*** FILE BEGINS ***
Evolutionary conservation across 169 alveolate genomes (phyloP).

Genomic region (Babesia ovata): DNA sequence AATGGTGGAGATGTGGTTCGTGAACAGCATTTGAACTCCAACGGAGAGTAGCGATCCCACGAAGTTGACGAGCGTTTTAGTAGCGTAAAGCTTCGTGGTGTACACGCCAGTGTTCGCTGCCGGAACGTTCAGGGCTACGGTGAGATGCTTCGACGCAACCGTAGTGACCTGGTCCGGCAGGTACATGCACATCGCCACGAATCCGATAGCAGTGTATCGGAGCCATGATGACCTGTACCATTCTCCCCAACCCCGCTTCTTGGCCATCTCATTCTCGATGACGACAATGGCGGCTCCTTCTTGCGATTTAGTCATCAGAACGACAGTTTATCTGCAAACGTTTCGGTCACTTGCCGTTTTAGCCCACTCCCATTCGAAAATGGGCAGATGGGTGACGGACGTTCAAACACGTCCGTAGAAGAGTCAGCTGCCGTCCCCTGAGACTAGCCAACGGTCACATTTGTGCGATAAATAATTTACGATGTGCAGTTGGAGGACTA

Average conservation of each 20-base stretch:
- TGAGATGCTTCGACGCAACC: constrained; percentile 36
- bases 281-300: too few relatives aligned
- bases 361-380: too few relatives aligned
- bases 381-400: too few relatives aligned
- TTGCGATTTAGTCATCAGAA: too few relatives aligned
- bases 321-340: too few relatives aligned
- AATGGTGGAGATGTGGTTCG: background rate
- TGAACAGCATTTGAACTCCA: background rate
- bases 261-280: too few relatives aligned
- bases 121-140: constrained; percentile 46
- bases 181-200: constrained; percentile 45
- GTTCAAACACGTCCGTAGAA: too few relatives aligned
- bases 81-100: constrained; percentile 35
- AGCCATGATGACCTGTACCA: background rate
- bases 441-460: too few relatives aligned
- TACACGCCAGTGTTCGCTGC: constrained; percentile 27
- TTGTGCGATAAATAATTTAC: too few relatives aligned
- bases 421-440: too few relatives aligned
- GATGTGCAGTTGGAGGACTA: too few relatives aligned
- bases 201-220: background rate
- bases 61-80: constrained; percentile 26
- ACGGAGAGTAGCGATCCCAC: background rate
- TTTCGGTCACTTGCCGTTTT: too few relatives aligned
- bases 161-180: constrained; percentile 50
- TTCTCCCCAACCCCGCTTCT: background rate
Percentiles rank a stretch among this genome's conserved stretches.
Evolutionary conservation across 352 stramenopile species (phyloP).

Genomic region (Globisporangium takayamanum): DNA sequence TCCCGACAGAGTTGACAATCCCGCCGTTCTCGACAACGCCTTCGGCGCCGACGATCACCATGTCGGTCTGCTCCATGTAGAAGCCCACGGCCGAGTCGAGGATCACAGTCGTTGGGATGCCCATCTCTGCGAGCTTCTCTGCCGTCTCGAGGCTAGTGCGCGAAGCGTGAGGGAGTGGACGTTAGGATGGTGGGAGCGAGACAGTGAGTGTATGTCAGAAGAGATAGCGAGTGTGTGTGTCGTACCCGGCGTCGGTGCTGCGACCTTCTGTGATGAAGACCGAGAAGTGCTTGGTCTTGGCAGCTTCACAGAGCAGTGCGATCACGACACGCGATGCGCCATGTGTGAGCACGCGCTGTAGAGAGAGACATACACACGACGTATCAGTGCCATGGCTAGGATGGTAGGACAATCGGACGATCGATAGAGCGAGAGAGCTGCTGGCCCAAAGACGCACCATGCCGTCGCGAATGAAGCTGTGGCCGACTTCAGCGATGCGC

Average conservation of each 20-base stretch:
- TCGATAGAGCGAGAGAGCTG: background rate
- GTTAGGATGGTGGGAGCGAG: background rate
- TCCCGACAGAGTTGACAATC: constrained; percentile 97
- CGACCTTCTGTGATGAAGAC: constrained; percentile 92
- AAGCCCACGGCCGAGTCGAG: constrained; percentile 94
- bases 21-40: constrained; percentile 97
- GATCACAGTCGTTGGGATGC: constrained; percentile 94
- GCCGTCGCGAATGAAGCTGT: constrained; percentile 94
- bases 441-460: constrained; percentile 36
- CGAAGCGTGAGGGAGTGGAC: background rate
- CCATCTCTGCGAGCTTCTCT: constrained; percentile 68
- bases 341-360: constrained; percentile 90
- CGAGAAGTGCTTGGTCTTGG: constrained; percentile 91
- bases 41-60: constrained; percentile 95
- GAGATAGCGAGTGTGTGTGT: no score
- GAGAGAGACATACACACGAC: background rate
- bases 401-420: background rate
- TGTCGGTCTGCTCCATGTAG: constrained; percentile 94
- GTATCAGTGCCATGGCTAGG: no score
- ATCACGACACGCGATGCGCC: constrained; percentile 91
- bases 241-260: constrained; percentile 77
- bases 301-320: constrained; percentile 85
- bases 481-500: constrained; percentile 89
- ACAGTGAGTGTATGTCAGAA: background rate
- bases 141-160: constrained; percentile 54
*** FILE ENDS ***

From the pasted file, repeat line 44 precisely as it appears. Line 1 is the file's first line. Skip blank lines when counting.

- bases 341-360: constrained; percentile 90